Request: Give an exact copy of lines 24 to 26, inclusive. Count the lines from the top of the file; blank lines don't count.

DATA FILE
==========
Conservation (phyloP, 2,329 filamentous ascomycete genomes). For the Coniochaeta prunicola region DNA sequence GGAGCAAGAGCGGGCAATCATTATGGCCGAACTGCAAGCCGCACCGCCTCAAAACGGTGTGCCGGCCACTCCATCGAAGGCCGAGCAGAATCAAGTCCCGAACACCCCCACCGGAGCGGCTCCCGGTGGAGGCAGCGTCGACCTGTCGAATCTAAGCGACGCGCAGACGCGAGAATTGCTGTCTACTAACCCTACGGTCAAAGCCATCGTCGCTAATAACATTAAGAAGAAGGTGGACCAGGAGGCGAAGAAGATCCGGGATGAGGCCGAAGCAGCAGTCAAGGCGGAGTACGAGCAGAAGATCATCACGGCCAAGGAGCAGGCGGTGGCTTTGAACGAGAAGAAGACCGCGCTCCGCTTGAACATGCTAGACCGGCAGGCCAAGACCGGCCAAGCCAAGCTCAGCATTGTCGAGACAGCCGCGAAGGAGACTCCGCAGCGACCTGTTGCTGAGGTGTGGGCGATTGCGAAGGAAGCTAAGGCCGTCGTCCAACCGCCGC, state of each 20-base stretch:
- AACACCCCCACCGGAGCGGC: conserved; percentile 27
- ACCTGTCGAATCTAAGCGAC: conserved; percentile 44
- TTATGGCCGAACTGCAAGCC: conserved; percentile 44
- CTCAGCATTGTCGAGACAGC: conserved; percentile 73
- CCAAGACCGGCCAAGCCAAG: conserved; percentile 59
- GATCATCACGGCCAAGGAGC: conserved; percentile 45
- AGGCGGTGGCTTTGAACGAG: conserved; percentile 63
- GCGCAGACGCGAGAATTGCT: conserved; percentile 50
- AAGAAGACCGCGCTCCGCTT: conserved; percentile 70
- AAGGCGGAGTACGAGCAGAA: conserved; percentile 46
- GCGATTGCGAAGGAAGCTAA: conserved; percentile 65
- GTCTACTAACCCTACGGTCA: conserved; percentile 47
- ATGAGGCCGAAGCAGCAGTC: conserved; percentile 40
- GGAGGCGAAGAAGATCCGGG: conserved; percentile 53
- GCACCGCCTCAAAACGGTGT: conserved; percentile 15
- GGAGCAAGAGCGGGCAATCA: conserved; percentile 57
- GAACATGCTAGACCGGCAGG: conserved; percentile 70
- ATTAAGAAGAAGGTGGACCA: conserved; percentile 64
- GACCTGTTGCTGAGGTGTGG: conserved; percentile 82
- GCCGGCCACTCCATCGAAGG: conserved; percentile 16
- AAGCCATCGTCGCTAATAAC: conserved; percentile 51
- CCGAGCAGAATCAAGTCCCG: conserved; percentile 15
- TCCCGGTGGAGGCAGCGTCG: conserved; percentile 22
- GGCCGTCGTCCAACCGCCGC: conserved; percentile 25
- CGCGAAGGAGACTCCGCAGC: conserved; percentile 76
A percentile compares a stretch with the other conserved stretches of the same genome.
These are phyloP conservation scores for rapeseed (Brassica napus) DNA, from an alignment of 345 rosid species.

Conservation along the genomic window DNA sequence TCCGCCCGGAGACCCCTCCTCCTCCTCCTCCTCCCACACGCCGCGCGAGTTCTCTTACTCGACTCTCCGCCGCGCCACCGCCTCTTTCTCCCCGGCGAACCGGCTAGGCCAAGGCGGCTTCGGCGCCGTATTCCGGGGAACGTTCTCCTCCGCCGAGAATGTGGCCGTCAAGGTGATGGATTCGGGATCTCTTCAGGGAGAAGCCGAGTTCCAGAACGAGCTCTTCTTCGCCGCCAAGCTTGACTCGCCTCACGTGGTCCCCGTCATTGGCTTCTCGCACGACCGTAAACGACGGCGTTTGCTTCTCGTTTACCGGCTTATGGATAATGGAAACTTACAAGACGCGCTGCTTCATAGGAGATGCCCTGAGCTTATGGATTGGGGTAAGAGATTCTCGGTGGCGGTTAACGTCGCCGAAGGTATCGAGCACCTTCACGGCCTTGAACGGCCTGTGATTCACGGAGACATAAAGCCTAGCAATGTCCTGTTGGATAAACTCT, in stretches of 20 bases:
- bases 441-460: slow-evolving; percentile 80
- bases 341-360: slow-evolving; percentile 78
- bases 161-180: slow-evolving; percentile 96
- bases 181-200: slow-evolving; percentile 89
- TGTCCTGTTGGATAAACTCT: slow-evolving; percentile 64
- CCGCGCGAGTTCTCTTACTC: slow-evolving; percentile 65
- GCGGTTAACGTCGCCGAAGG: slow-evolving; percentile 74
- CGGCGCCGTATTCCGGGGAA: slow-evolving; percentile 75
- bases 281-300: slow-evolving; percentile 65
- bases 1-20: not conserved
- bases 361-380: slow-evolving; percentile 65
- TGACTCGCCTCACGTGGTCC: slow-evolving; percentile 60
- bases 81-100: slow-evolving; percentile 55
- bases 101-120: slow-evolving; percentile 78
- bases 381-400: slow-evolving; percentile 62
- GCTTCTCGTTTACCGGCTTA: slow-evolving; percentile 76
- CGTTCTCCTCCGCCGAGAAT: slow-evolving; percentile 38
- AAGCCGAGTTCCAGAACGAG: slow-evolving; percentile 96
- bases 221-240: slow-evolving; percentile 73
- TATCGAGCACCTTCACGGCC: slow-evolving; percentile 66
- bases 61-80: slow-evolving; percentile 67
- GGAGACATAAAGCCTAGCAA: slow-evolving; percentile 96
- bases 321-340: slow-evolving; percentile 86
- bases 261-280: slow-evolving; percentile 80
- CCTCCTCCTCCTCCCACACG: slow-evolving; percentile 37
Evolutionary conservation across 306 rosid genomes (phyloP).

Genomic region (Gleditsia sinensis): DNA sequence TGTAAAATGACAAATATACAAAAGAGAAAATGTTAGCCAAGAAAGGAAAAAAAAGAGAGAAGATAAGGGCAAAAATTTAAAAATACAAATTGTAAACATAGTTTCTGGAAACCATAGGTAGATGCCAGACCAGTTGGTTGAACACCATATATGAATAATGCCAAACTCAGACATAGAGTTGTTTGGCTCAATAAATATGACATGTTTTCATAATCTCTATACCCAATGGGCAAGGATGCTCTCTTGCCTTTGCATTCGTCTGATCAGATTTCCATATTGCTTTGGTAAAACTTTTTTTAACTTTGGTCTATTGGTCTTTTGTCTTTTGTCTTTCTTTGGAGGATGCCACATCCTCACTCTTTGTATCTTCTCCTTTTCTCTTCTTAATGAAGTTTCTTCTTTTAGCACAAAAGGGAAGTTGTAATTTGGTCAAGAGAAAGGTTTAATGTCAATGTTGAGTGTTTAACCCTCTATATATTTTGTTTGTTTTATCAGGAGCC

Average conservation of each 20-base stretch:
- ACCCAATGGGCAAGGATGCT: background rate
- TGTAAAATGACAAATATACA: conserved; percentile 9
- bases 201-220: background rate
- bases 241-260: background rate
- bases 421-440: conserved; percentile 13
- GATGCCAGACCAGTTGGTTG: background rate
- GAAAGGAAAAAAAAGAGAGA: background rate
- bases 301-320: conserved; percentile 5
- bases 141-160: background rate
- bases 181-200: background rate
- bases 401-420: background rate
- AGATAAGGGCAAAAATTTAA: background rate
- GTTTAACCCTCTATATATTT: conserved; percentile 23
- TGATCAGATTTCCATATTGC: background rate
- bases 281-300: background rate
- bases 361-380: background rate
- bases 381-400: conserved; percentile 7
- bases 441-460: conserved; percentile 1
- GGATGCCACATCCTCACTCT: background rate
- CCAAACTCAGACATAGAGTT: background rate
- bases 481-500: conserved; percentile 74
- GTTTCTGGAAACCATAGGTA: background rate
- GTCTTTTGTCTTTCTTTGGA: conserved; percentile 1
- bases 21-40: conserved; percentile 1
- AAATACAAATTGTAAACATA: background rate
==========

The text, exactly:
- TCCCGGTGGAGGCAGCGTCG: conserved; percentile 22
- GGCCGTCGTCCAACCGCCGC: conserved; percentile 25
- CGCGAAGGAGACTCCGCAGC: conserved; percentile 76